Following in the steps of the hugely popular 2013 documentary The Smash Brothers
, Corey Shin hopes to make something similar. He wants to make an episodic series that highlights some of Brawl’s
greatest rivalries, all available for immediate consumption online. And because many from the Brawl
community moved onto Smash Bros for Wii U
, dubbed Smash 4
by fans, it would invariably also cover the current scene. He’s been filming for a while, but has found that his current crop of equipment does not lend favorably to quality production. So he’s asking fans for help.
We reached out to Shin about his Kickstarter and got some insight on what he hopes to accomplish.
What gap are you trying to fill? What do you want this doc to accomplish?
Shin: The smash community has experienced an influx of attention recently. With the release of Smash Wii U and revival of Melee, numbers for Smash are at an unprecedented level right now.
When I watch the talent play their hearts out on the big stage for nationals, in front of hundreds of thousands of people, I always get this naggy feeling. These players have so many fans, but do they even know where their paths started? To give an example: When I watched top players Ally and Nairo play in tournament for the first time in Smash Wii U, I had goosebumps.
This is because I knew about their long standing rivalry in Super Smash Bros. Brawl, where Nairo had never defeated Ally once. Ally was Nairo’s demon, yet in Smash Wii U he overcame it. I was there, I remember these moments during Brawl’s days, watching the frustration on Nairo’s face.
Then, I was there to watch when the curse ended. But very few would get the goosebumps I did from watching these matches. The set was entertaining, but I would say that a good chunk of those watching didn’t know “the story” behind the set. Melee’s documentary gave context to these matches and rivalries. I want to do the same. All of the players you see today topping at Smash Wii U nationals were die hard Brawl competitors.
Now that these competitors are performing in a game that is much more widely accepted in the realm of the Super Smash Bros. community, I thought it would be a good time to tie in the demonized iterations’ history. I thought people would be more open and curious, and it’s true!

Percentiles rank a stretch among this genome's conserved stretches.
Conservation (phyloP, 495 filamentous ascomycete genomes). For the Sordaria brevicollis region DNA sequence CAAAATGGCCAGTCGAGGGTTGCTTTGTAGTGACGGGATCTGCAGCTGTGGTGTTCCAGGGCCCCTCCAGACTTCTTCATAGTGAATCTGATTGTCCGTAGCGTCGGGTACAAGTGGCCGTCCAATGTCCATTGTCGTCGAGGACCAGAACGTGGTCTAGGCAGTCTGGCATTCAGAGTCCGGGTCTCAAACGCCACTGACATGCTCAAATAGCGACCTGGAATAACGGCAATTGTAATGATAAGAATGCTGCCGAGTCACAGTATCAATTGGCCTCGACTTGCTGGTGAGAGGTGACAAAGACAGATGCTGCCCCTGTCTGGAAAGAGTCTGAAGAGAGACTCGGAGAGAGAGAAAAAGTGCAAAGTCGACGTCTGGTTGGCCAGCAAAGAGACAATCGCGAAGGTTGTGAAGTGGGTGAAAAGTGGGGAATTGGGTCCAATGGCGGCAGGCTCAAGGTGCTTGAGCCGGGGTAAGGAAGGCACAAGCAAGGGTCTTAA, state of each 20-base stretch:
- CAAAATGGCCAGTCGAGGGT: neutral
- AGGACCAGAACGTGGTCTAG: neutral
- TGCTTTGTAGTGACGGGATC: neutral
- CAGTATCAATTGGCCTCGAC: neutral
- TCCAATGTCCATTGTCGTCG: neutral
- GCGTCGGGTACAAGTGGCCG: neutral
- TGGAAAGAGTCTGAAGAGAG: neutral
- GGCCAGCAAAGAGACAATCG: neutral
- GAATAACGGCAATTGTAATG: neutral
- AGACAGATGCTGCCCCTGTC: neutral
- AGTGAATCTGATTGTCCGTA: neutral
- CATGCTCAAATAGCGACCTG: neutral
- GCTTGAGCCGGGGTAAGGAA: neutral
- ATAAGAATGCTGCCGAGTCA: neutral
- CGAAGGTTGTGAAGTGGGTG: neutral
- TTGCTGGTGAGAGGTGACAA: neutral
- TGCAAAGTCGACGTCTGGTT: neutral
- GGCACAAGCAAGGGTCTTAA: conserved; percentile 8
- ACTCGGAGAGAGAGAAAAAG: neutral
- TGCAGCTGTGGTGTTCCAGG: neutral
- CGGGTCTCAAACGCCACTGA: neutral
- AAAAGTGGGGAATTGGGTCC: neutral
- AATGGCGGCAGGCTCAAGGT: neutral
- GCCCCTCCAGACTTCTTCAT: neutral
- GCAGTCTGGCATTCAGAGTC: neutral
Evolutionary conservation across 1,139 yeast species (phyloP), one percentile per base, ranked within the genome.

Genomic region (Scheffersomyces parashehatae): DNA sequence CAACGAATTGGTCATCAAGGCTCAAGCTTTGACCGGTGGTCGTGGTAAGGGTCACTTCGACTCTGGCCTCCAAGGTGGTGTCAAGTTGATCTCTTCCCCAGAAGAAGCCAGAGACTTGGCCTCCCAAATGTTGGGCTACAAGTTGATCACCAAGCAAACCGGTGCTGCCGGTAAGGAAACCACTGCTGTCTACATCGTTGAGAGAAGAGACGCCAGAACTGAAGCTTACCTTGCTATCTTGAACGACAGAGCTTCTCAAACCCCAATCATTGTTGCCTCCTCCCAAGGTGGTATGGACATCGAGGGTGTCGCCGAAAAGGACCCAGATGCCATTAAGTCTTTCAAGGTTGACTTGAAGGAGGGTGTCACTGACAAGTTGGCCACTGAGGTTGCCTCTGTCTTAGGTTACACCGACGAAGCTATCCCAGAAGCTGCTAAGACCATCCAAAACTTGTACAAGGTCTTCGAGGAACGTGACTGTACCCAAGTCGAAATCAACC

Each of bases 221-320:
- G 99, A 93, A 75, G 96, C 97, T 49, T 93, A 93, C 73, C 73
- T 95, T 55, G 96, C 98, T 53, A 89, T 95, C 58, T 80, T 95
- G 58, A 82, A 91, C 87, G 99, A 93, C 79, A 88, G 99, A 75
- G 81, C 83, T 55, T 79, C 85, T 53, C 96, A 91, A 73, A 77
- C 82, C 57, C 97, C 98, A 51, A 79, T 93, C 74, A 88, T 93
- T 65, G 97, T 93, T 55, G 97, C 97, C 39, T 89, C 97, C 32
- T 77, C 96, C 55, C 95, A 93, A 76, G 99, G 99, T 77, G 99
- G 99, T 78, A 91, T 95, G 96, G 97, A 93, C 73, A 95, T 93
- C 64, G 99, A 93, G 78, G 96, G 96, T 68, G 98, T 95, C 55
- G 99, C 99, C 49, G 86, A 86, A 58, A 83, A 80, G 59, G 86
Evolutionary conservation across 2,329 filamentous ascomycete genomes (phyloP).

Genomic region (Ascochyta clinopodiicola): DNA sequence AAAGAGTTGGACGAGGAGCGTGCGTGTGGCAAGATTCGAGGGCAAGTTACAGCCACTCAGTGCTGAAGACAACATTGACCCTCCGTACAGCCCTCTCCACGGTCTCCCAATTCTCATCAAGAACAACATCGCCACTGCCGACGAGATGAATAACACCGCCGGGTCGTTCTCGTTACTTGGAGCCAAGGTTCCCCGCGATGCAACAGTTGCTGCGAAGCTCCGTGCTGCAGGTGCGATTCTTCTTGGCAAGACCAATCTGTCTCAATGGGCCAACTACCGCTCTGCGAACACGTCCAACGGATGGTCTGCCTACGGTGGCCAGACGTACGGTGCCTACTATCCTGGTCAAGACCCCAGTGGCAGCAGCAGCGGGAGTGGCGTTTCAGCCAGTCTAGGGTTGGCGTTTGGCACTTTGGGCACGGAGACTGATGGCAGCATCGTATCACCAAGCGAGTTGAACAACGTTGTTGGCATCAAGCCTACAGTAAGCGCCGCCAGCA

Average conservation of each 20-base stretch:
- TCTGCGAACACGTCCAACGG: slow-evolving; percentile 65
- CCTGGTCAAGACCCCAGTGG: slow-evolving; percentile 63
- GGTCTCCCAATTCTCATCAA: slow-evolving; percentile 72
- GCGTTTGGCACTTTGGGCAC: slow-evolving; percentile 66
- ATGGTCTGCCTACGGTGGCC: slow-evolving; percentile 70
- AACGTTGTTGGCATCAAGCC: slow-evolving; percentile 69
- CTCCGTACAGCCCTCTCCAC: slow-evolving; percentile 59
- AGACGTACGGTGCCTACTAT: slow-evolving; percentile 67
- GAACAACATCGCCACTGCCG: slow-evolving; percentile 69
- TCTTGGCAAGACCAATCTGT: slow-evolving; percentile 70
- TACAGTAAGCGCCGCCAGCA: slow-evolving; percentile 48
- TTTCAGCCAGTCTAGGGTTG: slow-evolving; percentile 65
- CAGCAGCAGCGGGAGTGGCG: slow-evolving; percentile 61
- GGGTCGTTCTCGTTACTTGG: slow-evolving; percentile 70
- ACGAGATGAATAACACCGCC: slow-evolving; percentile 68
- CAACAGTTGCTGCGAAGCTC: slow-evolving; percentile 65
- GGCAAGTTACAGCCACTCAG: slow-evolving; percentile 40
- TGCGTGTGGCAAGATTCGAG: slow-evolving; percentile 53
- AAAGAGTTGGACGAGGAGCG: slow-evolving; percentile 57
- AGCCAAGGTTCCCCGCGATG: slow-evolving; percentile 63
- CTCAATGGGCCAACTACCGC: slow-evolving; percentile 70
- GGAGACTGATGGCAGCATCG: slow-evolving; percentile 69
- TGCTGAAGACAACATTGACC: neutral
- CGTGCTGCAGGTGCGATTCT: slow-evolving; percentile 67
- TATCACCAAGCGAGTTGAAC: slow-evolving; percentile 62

People want to know how a lot of these Smash Wii U players started out, and it’s no coincidence that most top Brawl competitors are now top competitors in Smash Wii U. I want the documentary to show where it all started. Furthermore, the legacies lost to time, the ones that were left behind in Brawl that influenced so many of the players still competing today—stories need to be told. History needs to be accounted for.
How has the response been from the community? Both Smash 4 fans and Melee fans.
Mostly everyone I know to be community leaders and players from the Smash 4 and Melee community have been supporting this project. In less than three days the goal is already at 73 percent! It’s been met with such enthusiasm that I’m pretty flattered that everyone trusts me with such a task. I’m thankful for the attempts made by the community as a whole to facilitate this project. The Smash community that exists online is quite uncensored in expressing how they feel. These responses are polarized in terms of positivity and negativity. I’ve gotten emails from people asking how else they might contribute towards the project, but I’ve also received death threats here and there as well.
The most divisive game in the series has been Brawl. Does your doc plan to combat myths about its competitiveness?
Yes, although it is not the main focus. I don’t want to use the documentary as a platform to preach why we thought Brawl was a great competitive game. No one can deny that the game had flaws. However, I do plan to address a lot of the exaggerations and prejudice, because I feel that a lot of the opinions based on Brawl were unmerited. I honestly feel that people need to view it from a different lens to understand why the game was so deep.
Photo via Gitmonation84/Flickr (CC BY 2.0)